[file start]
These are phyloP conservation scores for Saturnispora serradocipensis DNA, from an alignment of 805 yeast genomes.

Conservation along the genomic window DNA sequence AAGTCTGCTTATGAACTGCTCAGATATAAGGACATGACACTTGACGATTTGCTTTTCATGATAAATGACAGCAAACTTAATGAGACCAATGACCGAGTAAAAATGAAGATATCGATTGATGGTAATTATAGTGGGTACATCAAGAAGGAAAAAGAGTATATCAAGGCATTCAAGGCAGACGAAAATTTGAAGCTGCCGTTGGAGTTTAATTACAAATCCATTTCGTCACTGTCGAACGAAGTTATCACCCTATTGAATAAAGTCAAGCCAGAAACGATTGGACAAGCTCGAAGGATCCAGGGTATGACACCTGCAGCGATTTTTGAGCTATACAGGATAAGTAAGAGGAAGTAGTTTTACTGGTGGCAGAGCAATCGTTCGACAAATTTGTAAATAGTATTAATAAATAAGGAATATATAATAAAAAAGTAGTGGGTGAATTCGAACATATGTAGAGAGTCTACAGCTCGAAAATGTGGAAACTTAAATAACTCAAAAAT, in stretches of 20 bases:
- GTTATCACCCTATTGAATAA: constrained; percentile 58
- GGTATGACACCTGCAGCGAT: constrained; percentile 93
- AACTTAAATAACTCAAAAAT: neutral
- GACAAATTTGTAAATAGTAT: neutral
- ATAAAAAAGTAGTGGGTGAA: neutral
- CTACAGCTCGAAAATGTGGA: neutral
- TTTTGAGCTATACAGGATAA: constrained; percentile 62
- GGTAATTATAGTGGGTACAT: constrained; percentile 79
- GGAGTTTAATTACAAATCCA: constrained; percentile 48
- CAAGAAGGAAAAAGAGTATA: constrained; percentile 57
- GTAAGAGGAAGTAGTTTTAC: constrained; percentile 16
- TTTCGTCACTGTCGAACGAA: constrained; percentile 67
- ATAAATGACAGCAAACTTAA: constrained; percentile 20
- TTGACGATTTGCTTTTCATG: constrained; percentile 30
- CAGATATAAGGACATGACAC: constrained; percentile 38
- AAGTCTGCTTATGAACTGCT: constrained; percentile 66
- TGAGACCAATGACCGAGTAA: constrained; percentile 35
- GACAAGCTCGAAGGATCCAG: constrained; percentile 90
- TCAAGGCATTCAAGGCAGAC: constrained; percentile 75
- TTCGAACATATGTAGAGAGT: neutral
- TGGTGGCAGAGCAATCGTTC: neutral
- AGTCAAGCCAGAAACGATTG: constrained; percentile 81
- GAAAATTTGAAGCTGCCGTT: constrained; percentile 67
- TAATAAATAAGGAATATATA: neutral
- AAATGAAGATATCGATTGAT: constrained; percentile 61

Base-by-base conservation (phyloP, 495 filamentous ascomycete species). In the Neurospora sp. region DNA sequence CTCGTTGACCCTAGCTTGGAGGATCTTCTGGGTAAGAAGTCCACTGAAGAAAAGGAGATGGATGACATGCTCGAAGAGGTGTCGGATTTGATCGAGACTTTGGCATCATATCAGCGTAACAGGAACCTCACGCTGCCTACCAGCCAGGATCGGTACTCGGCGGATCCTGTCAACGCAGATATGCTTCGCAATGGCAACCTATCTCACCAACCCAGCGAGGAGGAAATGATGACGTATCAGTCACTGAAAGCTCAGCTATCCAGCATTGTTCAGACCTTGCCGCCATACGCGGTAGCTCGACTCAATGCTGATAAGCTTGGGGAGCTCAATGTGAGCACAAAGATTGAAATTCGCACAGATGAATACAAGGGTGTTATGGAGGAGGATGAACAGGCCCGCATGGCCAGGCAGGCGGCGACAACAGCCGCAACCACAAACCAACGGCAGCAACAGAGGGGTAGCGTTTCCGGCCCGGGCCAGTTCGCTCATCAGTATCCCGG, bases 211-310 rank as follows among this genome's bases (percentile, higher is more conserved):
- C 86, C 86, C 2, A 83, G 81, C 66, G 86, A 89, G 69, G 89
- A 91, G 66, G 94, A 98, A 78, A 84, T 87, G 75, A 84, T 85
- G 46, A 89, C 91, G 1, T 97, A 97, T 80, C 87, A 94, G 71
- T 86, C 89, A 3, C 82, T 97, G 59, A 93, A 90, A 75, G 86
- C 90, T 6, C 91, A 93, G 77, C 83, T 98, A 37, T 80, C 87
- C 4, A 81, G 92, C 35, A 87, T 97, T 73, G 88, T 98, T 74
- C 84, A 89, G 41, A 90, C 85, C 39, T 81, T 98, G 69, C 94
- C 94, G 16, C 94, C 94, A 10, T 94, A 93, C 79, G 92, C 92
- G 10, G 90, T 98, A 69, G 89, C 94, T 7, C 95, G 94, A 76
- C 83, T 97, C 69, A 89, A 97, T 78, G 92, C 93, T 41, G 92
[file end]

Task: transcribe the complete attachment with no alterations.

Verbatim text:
These are phyloP conservation scores for Saturnispora serradocipensis DNA, from an alignment of 805 yeast genomes.

Conservation along the genomic window DNA sequence AAGTCTGCTTATGAACTGCTCAGATATAAGGACATGACACTTGACGATTTGCTTTTCATGATAAATGACAGCAAACTTAATGAGACCAATGACCGAGTAAAAATGAAGATATCGATTGATGGTAATTATAGTGGGTACATCAAGAAGGAAAAAGAGTATATCAAGGCATTCAAGGCAGACGAAAATTTGAAGCTGCCGTTGGAGTTTAATTACAAATCCATTTCGTCACTGTCGAACGAAGTTATCACCCTATTGAATAAAGTCAAGCCAGAAACGATTGGACAAGCTCGAAGGATCCAGGGTATGACACCTGCAGCGATTTTTGAGCTATACAGGATAAGTAAGAGGAAGTAGTTTTACTGGTGGCAGAGCAATCGTTCGACAAATTTGTAAATAGTATTAATAAATAAGGAATATATAATAAAAAAGTAGTGGGTGAATTCGAACATATGTAGAGAGTCTACAGCTCGAAAATGTGGAAACTTAAATAACTCAAAAAT, in stretches of 20 bases:
- GTTATCACCCTATTGAATAA: constrained; percentile 58
- GGTATGACACCTGCAGCGAT: constrained; percentile 93
- AACTTAAATAACTCAAAAAT: neutral
- GACAAATTTGTAAATAGTAT: neutral
- ATAAAAAAGTAGTGGGTGAA: neutral
- CTACAGCTCGAAAATGTGGA: neutral
- TTTTGAGCTATACAGGATAA: constrained; percentile 62
- GGTAATTATAGTGGGTACAT: constrained; percentile 79
- GGAGTTTAATTACAAATCCA: constrained; percentile 48
- CAAGAAGGAAAAAGAGTATA: constrained; percentile 57
- GTAAGAGGAAGTAGTTTTAC: constrained; percentile 16
- TTTCGTCACTGTCGAACGAA: constrained; percentile 67
- ATAAATGACAGCAAACTTAA: constrained; percentile 20
- TTGACGATTTGCTTTTCATG: constrained; percentile 30
- CAGATATAAGGACATGACAC: constrained; percentile 38
- AAGTCTGCTTATGAACTGCT: constrained; percentile 66
- TGAGACCAATGACCGAGTAA: constrained; percentile 35
- GACAAGCTCGAAGGATCCAG: constrained; percentile 90
- TCAAGGCATTCAAGGCAGAC: constrained; percentile 75
- TTCGAACATATGTAGAGAGT: neutral
- TGGTGGCAGAGCAATCGTTC: neutral
- AGTCAAGCCAGAAACGATTG: constrained; percentile 81
- GAAAATTTGAAGCTGCCGTT: constrained; percentile 67
- TAATAAATAAGGAATATATA: neutral
- AAATGAAGATATCGATTGAT: constrained; percentile 61

Base-by-base conservation (phyloP, 495 filamentous ascomycete species). In the Neurospora sp. region DNA sequence CTCGTTGACCCTAGCTTGGAGGATCTTCTGGGTAAGAAGTCCACTGAAGAAAAGGAGATGGATGACATGCTCGAAGAGGTGTCGGATTTGATCGAGACTTTGGCATCATATCAGCGTAACAGGAACCTCACGCTGCCTACCAGCCAGGATCGGTACTCGGCGGATCCTGTCAACGCAGATATGCTTCGCAATGGCAACCTATCTCACCAACCCAGCGAGGAGGAAATGATGACGTATCAGTCACTGAAAGCTCAGCTATCCAGCATTGTTCAGACCTTGCCGCCATACGCGGTAGCTCGACTCAATGCTGATAAGCTTGGGGAGCTCAATGTGAGCACAAAGATTGAAATTCGCACAGATGAATACAAGGGTGTTATGGAGGAGGATGAACAGGCCCGCATGGCCAGGCAGGCGGCGACAACAGCCGCAACCACAAACCAACGGCAGCAACAGAGGGGTAGCGTTTCCGGCCCGGGCCAGTTCGCTCATCAGTATCCCGG, bases 211-310 rank as follows among this genome's bases (percentile, higher is more conserved):
- C 86, C 86, C 2, A 83, G 81, C 66, G 86, A 89, G 69, G 89
- A 91, G 66, G 94, A 98, A 78, A 84, T 87, G 75, A 84, T 85
- G 46, A 89, C 91, G 1, T 97, A 97, T 80, C 87, A 94, G 71
- T 86, C 89, A 3, C 82, T 97, G 59, A 93, A 90, A 75, G 86
- C 90, T 6, C 91, A 93, G 77, C 83, T 98, A 37, T 80, C 87
- C 4, A 81, G 92, C 35, A 87, T 97, T 73, G 88, T 98, T 74
- C 84, A 89, G 41, A 90, C 85, C 39, T 81, T 98, G 69, C 94
- C 94, G 16, C 94, C 94, A 10, T 94, A 93, C 79, G 92, C 92
- G 10, G 90, T 98, A 69, G 89, C 94, T 7, C 95, G 94, A 76
- C 83, T 97, C 69, A 89, A 97, T 78, G 92, C 93, T 41, G 92